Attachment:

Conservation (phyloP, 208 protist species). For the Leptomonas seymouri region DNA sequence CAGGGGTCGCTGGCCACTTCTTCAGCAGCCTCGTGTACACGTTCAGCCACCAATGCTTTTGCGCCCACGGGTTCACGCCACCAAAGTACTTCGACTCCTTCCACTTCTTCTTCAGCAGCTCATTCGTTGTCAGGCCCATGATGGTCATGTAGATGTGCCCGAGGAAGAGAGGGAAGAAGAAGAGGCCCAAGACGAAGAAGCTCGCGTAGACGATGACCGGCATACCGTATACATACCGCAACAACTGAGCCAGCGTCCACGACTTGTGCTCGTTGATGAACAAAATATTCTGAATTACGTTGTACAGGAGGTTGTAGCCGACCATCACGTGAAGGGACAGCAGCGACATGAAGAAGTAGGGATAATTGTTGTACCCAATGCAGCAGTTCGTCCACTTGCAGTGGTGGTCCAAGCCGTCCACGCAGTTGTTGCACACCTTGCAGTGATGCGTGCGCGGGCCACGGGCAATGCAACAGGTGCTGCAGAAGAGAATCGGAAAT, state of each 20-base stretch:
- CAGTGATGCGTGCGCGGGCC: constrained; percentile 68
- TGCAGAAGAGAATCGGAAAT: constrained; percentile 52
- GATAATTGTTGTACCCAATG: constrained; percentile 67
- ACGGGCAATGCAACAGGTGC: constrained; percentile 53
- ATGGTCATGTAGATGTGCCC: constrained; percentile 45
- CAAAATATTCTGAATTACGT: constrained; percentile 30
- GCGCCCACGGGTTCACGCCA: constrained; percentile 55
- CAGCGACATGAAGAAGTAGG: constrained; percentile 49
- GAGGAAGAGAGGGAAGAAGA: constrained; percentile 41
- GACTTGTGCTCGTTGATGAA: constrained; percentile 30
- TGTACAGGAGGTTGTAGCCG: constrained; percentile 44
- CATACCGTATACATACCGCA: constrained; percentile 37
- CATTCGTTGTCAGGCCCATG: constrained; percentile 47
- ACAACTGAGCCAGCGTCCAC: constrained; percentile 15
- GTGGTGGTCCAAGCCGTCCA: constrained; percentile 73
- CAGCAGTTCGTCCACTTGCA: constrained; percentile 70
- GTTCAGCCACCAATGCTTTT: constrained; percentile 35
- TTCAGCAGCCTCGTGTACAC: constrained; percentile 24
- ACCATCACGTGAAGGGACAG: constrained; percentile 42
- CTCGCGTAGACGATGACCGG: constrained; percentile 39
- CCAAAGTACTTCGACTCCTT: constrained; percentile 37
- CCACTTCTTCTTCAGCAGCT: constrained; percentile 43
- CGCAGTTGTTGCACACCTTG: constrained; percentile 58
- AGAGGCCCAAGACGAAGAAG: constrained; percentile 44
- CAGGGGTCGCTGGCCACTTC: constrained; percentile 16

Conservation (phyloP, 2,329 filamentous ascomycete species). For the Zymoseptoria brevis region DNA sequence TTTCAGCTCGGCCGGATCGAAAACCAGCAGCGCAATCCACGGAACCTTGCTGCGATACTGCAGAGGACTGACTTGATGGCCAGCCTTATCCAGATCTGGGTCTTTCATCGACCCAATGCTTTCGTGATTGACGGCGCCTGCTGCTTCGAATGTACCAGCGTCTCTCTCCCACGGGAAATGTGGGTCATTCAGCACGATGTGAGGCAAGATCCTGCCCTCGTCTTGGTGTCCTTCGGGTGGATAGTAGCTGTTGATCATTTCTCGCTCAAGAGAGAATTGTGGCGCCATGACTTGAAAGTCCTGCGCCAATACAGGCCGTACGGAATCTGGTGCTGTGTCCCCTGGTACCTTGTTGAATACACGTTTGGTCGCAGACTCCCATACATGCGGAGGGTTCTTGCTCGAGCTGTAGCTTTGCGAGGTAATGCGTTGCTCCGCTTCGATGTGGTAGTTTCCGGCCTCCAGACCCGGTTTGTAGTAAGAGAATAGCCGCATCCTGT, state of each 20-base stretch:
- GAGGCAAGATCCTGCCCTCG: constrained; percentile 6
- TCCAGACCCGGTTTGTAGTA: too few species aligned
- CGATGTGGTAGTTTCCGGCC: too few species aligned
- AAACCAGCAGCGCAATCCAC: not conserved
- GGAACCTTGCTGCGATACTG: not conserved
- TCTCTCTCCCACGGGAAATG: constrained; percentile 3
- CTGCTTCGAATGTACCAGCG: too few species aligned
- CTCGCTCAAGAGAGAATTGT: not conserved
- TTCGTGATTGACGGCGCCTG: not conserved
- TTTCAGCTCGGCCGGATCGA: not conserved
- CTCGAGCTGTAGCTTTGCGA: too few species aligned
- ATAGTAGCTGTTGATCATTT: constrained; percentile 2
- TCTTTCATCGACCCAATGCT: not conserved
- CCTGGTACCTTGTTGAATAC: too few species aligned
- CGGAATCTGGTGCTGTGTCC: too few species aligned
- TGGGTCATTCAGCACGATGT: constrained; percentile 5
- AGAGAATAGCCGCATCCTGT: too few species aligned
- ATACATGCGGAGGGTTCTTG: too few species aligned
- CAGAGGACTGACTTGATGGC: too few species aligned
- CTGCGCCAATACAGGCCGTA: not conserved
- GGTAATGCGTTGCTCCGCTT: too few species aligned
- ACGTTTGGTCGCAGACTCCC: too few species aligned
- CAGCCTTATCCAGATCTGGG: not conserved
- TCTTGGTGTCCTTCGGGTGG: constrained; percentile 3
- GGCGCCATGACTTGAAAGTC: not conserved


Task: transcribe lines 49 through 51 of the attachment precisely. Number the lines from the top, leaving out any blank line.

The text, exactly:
- ACGTTTGGTCGCAGACTCCC: too few species aligned
- CAGCCTTATCCAGATCTGGG: not conserved
- TCTTGGTGTCCTTCGGGTGG: constrained; percentile 3